Floyd Mayweather TKO10 Ricky Hatton -- MGM Grand, Las Vegas, Dec. 8, 2007

Ah, the Brits. My people. So very many of them, so very drunk, and singing so very loudly. For a week, Las Vegas became Manchester with better weather and colder beer, as Hatton’s fans sang constantly to remind themselves how many Ricky Hattons there are; and even when that one Ricky Hatton was stopped in the 10th round, they sang and drank some more.

Antonio Margarito TKO11 Miguel Cotto -- MGM Grand, Las Vegas, July 26, 2008
Miguel Cotto TKO10 Antonio Margarito -- Madison Square Garden, New York, Dec. 3, 2011

Miguel Cotto
AP Photo/ Ronda ChurchillAntonio Margarito demolished Miguel Cotto in their first fight, but then was suspended for alleged handwrap tampering.
During the buildup to the first fight, I was convinced that Cotto was on the verge of breaking through to the next level, to the very top echelons of pound-for-pound lists. And for much of the early going, the Puerto Rican appeared vastly superior to his opponent in every way, until Margarito ground him down and stopped him in what became a truly violent brawl. The suspicions that emerged afterward, following Margarito’s suspension for alleged handwrap tampering, led to a febrile atmosphere in New York three years later. The fact that Margarito was essentially a one-eyed man being served up for punishment concerned the Puerto Ricans in the arena not one bit, and the guttural roar when Cotto glared at his beaten foe segued into dancing on Seventh Avenue afterward.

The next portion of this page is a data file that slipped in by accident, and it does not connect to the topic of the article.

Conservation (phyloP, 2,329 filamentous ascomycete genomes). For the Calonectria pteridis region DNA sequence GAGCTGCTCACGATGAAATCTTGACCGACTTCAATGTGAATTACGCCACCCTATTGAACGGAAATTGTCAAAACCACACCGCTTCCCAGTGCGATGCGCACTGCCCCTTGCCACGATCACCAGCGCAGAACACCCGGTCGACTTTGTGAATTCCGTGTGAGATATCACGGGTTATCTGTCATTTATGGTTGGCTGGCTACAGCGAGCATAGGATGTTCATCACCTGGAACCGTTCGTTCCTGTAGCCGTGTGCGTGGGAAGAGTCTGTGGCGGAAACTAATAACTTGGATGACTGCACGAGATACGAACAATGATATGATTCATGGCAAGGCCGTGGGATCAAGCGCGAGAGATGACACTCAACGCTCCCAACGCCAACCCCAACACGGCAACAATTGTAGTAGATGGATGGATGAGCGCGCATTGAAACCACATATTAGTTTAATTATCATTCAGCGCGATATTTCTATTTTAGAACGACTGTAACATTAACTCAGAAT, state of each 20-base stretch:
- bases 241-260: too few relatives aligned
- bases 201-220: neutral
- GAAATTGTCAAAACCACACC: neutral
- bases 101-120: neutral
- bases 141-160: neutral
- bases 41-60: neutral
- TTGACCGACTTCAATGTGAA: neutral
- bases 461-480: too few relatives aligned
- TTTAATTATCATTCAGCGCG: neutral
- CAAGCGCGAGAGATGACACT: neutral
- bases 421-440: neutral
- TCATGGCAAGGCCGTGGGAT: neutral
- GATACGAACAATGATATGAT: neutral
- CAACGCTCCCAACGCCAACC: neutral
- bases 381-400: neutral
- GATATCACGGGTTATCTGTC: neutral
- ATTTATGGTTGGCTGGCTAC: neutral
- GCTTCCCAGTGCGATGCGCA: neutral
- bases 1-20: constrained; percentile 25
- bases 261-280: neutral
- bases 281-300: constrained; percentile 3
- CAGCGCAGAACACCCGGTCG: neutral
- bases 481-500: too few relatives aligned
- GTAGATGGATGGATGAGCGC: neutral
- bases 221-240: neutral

Manny Pacquiao W12 Joshua Clottey -- Cowboys Stadium, Arlington, Texas, March 13, 2010

The fight itself was kinda meh. Clottey spent most of his time impersonating a turtle as Pacquiao bang-bang-banged away. But there was a real sense of occasion about it all: Jerry Jones, Cowboys Stadium, that scoreboard … One can only wonder how immense it all would have been had the man across the ring been, as originally intended, not Joshua Clottey but Floyd Mayweather.

Lamont Peterson W12 Amir Khan -- Walter E. Washington Convention Center, Washington, D.C., Dec. 10, 2011.